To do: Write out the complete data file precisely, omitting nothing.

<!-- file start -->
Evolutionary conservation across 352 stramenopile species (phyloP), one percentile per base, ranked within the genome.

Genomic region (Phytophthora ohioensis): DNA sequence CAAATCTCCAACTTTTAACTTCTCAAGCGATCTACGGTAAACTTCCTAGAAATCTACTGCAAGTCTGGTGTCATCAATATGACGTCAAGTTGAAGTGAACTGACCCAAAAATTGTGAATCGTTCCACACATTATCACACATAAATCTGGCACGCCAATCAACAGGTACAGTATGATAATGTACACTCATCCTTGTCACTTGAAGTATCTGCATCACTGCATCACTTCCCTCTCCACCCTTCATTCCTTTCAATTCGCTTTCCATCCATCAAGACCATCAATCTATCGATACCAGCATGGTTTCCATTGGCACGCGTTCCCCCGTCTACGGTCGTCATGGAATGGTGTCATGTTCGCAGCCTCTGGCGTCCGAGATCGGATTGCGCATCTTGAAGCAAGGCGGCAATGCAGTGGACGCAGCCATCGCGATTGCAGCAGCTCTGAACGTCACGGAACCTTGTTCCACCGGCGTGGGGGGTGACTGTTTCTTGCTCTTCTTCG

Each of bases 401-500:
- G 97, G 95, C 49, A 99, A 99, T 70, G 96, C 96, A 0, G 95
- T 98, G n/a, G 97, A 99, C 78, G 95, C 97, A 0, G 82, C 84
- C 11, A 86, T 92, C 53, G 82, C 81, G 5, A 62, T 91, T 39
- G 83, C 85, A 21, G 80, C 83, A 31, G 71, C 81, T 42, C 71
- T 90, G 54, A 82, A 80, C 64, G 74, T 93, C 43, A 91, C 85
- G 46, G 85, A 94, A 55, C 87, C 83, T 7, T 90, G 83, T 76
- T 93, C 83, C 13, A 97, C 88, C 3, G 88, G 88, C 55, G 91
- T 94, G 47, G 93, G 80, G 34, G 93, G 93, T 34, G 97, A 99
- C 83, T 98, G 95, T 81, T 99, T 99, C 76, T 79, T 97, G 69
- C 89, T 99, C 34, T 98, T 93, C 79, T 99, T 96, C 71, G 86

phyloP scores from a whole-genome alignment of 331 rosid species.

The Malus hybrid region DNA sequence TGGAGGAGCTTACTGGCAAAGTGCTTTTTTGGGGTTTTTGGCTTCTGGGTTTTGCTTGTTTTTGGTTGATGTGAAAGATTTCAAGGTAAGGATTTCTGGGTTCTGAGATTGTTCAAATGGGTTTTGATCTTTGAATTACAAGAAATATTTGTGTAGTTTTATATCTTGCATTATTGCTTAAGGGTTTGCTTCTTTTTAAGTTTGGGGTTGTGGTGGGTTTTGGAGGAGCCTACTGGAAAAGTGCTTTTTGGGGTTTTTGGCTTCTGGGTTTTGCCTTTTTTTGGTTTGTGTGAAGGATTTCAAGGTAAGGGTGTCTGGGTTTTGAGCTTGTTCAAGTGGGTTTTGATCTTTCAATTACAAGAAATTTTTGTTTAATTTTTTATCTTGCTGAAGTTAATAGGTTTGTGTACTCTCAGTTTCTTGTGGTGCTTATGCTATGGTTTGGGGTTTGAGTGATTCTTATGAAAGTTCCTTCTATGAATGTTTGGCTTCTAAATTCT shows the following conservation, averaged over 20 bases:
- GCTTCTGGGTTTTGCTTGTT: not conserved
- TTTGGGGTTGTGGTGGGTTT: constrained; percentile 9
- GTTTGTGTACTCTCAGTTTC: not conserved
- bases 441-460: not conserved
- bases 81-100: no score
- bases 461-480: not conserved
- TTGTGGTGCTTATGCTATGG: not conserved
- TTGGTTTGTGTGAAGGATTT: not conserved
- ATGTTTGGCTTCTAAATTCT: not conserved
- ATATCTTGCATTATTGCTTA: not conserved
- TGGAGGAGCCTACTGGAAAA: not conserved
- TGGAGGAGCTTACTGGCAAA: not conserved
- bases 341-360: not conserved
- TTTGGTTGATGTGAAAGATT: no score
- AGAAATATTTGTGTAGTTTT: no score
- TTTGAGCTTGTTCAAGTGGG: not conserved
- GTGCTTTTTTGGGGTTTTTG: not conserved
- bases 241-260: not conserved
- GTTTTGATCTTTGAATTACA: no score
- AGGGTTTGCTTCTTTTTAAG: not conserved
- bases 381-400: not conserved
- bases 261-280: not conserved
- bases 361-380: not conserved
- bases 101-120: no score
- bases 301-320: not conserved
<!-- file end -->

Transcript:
Evolutionary conservation across 352 stramenopile species (phyloP), one percentile per base, ranked within the genome.

Genomic region (Phytophthora ohioensis): DNA sequence CAAATCTCCAACTTTTAACTTCTCAAGCGATCTACGGTAAACTTCCTAGAAATCTACTGCAAGTCTGGTGTCATCAATATGACGTCAAGTTGAAGTGAACTGACCCAAAAATTGTGAATCGTTCCACACATTATCACACATAAATCTGGCACGCCAATCAACAGGTACAGTATGATAATGTACACTCATCCTTGTCACTTGAAGTATCTGCATCACTGCATCACTTCCCTCTCCACCCTTCATTCCTTTCAATTCGCTTTCCATCCATCAAGACCATCAATCTATCGATACCAGCATGGTTTCCATTGGCACGCGTTCCCCCGTCTACGGTCGTCATGGAATGGTGTCATGTTCGCAGCCTCTGGCGTCCGAGATCGGATTGCGCATCTTGAAGCAAGGCGGCAATGCAGTGGACGCAGCCATCGCGATTGCAGCAGCTCTGAACGTCACGGAACCTTGTTCCACCGGCGTGGGGGGTGACTGTTTCTTGCTCTTCTTCG

Each of bases 401-500:
- G 97, G 95, C 49, A 99, A 99, T 70, G 96, C 96, A 0, G 95
- T 98, G n/a, G 97, A 99, C 78, G 95, C 97, A 0, G 82, C 84
- C 11, A 86, T 92, C 53, G 82, C 81, G 5, A 62, T 91, T 39
- G 83, C 85, A 21, G 80, C 83, A 31, G 71, C 81, T 42, C 71
- T 90, G 54, A 82, A 80, C 64, G 74, T 93, C 43, A 91, C 85
- G 46, G 85, A 94, A 55, C 87, C 83, T 7, T 90, G 83, T 76
- T 93, C 83, C 13, A 97, C 88, C 3, G 88, G 88, C 55, G 91
- T 94, G 47, G 93, G 80, G 34, G 93, G 93, T 34, G 97, A 99
- C 83, T 98, G 95, T 81, T 99, T 99, C 76, T 79, T 97, G 69
- C 89, T 99, C 34, T 98, T 93, C 79, T 99, T 96, C 71, G 86

phyloP scores from a whole-genome alignment of 331 rosid species.

The Malus hybrid region DNA sequence TGGAGGAGCTTACTGGCAAAGTGCTTTTTTGGGGTTTTTGGCTTCTGGGTTTTGCTTGTTTTTGGTTGATGTGAAAGATTTCAAGGTAAGGATTTCTGGGTTCTGAGATTGTTCAAATGGGTTTTGATCTTTGAATTACAAGAAATATTTGTGTAGTTTTATATCTTGCATTATTGCTTAAGGGTTTGCTTCTTTTTAAGTTTGGGGTTGTGGTGGGTTTTGGAGGAGCCTACTGGAAAAGTGCTTTTTGGGGTTTTTGGCTTCTGGGTTTTGCCTTTTTTTGGTTTGTGTGAAGGATTTCAAGGTAAGGGTGTCTGGGTTTTGAGCTTGTTCAAGTGGGTTTTGATCTTTCAATTACAAGAAATTTTTGTTTAATTTTTTATCTTGCTGAAGTTAATAGGTTTGTGTACTCTCAGTTTCTTGTGGTGCTTATGCTATGGTTTGGGGTTTGAGTGATTCTTATGAAAGTTCCTTCTATGAATGTTTGGCTTCTAAATTCT shows the following conservation, averaged over 20 bases:
- GCTTCTGGGTTTTGCTTGTT: not conserved
- TTTGGGGTTGTGGTGGGTTT: constrained; percentile 9
- GTTTGTGTACTCTCAGTTTC: not conserved
- bases 441-460: not conserved
- bases 81-100: no score
- bases 461-480: not conserved
- TTGTGGTGCTTATGCTATGG: not conserved
- TTGGTTTGTGTGAAGGATTT: not conserved
- ATGTTTGGCTTCTAAATTCT: not conserved
- ATATCTTGCATTATTGCTTA: not conserved
- TGGAGGAGCCTACTGGAAAA: not conserved
- TGGAGGAGCTTACTGGCAAA: not conserved
- bases 341-360: not conserved
- TTTGGTTGATGTGAAAGATT: no score
- AGAAATATTTGTGTAGTTTT: no score
- TTTGAGCTTGTTCAAGTGGG: not conserved
- GTGCTTTTTTGGGGTTTTTG: not conserved
- bases 241-260: not conserved
- GTTTTGATCTTTGAATTACA: no score
- AGGGTTTGCTTCTTTTTAAG: not conserved
- bases 381-400: not conserved
- bases 261-280: not conserved
- bases 361-380: not conserved
- bases 101-120: no score
- bases 301-320: not conserved